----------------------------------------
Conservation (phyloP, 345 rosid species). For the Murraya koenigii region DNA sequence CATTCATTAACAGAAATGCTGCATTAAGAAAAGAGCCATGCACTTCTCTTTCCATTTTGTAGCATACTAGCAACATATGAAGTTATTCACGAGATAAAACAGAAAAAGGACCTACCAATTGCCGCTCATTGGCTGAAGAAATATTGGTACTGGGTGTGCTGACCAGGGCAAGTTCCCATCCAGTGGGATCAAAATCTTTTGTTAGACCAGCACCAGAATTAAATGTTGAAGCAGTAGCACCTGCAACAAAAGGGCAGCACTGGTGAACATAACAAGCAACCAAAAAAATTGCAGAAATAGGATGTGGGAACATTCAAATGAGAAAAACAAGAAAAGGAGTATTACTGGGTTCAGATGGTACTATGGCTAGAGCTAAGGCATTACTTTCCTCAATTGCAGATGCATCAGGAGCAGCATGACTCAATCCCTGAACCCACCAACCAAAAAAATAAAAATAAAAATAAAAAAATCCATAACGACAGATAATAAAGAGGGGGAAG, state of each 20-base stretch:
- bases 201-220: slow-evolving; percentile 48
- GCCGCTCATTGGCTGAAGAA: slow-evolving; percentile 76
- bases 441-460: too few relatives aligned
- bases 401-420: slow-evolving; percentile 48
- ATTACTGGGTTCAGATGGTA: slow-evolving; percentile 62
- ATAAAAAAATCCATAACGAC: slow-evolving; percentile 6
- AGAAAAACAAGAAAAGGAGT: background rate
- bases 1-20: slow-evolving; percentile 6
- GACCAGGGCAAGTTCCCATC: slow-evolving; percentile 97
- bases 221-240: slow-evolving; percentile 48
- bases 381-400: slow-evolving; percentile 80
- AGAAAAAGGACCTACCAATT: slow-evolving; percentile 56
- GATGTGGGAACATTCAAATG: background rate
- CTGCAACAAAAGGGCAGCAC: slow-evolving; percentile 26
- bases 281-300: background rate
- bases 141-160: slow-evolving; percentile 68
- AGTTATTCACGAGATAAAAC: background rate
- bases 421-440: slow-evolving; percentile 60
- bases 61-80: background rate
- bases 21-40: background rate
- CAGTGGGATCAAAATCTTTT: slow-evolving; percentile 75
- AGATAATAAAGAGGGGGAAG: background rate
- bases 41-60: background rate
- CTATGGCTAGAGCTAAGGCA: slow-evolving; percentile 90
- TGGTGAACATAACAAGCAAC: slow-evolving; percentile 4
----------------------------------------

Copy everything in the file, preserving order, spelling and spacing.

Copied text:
Conservation (phyloP, 345 rosid species). For the Murraya koenigii region DNA sequence CATTCATTAACAGAAATGCTGCATTAAGAAAAGAGCCATGCACTTCTCTTTCCATTTTGTAGCATACTAGCAACATATGAAGTTATTCACGAGATAAAACAGAAAAAGGACCTACCAATTGCCGCTCATTGGCTGAAGAAATATTGGTACTGGGTGTGCTGACCAGGGCAAGTTCCCATCCAGTGGGATCAAAATCTTTTGTTAGACCAGCACCAGAATTAAATGTTGAAGCAGTAGCACCTGCAACAAAAGGGCAGCACTGGTGAACATAACAAGCAACCAAAAAAATTGCAGAAATAGGATGTGGGAACATTCAAATGAGAAAAACAAGAAAAGGAGTATTACTGGGTTCAGATGGTACTATGGCTAGAGCTAAGGCATTACTTTCCTCAATTGCAGATGCATCAGGAGCAGCATGACTCAATCCCTGAACCCACCAACCAAAAAAATAAAAATAAAAATAAAAAAATCCATAACGACAGATAATAAAGAGGGGGAAG, state of each 20-base stretch:
- bases 201-220: slow-evolving; percentile 48
- GCCGCTCATTGGCTGAAGAA: slow-evolving; percentile 76
- bases 441-460: too few relatives aligned
- bases 401-420: slow-evolving; percentile 48
- ATTACTGGGTTCAGATGGTA: slow-evolving; percentile 62
- ATAAAAAAATCCATAACGAC: slow-evolving; percentile 6
- AGAAAAACAAGAAAAGGAGT: background rate
- bases 1-20: slow-evolving; percentile 6
- GACCAGGGCAAGTTCCCATC: slow-evolving; percentile 97
- bases 221-240: slow-evolving; percentile 48
- bases 381-400: slow-evolving; percentile 80
- AGAAAAAGGACCTACCAATT: slow-evolving; percentile 56
- GATGTGGGAACATTCAAATG: background rate
- CTGCAACAAAAGGGCAGCAC: slow-evolving; percentile 26
- bases 281-300: background rate
- bases 141-160: slow-evolving; percentile 68
- AGTTATTCACGAGATAAAAC: background rate
- bases 421-440: slow-evolving; percentile 60
- bases 61-80: background rate
- bases 21-40: background rate
- CAGTGGGATCAAAATCTTTT: slow-evolving; percentile 75
- AGATAATAAAGAGGGGGAAG: background rate
- bases 41-60: background rate
- CTATGGCTAGAGCTAAGGCA: slow-evolving; percentile 90
- TGGTGAACATAACAAGCAAC: slow-evolving; percentile 4